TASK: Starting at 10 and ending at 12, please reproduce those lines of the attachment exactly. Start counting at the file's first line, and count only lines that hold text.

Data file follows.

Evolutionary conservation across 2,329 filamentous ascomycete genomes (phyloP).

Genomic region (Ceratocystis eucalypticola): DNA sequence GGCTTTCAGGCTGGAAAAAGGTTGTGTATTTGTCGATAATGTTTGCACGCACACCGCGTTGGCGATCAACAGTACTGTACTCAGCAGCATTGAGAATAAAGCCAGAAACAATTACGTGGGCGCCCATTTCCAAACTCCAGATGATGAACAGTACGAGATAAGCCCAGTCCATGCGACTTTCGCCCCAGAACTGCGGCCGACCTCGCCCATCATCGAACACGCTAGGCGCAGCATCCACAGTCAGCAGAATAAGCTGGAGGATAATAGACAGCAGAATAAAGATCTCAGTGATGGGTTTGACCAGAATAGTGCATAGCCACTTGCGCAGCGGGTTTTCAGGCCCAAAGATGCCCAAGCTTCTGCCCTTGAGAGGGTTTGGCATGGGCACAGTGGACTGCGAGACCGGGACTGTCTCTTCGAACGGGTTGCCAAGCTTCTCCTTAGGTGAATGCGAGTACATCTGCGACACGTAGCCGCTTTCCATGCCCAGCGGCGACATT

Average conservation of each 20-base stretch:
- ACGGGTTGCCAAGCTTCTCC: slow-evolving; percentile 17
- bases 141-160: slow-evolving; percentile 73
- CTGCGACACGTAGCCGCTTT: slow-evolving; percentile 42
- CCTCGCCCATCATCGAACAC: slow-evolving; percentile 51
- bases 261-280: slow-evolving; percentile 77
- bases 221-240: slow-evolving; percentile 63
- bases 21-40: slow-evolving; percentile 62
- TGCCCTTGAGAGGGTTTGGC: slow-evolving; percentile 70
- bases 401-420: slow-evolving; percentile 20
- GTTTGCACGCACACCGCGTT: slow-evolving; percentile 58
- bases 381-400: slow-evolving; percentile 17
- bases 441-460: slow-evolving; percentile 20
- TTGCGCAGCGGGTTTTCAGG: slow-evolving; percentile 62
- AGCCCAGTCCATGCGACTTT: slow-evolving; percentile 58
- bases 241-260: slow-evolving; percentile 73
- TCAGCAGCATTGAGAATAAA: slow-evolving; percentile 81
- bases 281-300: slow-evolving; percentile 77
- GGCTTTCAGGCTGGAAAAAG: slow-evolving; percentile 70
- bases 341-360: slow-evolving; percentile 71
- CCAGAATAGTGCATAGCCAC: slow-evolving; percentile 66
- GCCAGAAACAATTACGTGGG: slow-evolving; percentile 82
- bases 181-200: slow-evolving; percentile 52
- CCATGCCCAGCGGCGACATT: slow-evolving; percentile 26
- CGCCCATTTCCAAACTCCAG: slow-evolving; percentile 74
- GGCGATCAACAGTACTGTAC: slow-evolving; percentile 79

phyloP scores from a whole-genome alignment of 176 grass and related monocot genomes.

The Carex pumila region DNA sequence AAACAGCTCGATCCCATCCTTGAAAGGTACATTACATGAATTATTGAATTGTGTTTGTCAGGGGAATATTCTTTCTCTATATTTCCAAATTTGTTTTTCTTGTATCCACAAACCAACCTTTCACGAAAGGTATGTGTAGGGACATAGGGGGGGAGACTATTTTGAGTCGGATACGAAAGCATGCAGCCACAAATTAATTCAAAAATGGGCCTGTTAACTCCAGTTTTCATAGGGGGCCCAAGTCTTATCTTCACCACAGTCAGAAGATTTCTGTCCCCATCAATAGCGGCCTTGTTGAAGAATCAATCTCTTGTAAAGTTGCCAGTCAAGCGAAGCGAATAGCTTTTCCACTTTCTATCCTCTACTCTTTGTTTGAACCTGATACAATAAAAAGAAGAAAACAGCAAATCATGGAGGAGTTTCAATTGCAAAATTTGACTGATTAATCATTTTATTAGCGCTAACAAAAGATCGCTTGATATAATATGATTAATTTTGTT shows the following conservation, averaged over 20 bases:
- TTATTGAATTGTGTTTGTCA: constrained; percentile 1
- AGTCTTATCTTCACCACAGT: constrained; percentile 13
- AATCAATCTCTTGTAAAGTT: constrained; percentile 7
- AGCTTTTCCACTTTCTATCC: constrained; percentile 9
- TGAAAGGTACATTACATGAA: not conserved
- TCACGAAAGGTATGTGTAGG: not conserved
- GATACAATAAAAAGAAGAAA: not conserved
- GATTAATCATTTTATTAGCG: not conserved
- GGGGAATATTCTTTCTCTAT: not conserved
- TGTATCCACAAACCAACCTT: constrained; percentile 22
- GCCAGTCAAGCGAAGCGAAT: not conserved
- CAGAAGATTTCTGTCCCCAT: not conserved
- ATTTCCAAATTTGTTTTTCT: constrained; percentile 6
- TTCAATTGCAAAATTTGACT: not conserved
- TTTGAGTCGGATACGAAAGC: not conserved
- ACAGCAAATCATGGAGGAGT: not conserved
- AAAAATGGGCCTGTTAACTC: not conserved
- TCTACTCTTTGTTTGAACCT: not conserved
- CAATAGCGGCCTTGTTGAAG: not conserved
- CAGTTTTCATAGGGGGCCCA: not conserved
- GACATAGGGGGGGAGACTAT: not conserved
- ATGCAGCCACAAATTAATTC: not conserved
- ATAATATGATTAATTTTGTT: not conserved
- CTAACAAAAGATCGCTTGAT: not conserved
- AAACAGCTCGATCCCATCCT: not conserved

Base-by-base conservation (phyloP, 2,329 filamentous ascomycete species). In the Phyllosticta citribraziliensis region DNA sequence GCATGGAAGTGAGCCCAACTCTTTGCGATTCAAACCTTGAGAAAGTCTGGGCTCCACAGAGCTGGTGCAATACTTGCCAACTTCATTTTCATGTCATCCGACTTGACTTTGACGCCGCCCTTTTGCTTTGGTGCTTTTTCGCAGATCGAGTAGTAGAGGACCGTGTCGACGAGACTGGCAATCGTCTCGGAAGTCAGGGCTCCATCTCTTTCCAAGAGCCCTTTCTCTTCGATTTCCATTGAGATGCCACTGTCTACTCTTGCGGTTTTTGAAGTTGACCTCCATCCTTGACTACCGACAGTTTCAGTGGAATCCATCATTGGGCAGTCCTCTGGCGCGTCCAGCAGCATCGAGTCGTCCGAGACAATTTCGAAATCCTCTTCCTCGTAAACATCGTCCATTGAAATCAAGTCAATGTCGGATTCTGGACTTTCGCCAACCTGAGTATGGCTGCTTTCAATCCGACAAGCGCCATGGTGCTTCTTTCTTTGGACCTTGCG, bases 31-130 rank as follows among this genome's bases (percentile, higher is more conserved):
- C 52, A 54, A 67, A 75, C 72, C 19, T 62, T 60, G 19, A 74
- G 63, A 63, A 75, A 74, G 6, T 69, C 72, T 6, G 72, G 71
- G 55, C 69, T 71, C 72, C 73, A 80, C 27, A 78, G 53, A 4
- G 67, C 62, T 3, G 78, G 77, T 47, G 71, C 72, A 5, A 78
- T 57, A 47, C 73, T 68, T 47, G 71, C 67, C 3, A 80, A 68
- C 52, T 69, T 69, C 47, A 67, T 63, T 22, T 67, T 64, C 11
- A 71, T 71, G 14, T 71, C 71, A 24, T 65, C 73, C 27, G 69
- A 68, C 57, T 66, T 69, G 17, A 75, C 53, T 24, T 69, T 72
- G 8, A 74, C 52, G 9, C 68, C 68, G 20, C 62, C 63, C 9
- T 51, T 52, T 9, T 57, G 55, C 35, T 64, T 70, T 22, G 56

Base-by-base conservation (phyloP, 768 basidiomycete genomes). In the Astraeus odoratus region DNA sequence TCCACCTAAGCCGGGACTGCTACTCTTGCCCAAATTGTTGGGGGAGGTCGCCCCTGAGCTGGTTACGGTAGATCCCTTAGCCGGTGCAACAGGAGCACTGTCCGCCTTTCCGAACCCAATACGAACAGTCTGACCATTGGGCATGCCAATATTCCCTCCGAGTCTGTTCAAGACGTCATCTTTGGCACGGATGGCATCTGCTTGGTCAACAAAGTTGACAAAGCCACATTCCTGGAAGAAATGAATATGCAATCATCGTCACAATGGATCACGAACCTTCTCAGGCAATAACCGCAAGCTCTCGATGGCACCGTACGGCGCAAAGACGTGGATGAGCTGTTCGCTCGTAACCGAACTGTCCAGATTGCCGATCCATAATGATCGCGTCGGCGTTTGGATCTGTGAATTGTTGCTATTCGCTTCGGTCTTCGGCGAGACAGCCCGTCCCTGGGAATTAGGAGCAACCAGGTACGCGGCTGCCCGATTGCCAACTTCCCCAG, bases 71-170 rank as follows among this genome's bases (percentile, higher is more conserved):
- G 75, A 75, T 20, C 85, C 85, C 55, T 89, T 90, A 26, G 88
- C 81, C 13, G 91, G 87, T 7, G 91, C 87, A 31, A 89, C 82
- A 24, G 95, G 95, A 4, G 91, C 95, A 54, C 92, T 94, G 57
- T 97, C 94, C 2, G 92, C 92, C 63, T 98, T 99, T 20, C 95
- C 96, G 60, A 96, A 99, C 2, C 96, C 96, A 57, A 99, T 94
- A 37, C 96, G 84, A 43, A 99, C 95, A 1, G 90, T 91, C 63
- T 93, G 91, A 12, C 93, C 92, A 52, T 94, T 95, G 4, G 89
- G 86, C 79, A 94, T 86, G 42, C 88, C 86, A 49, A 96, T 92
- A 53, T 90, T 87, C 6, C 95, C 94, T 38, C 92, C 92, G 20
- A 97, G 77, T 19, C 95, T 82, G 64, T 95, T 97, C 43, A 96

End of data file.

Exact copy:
- bases 21-40: slow-evolving; percentile 62
- TGCCCTTGAGAGGGTTTGGC: slow-evolving; percentile 70
- bases 401-420: slow-evolving; percentile 20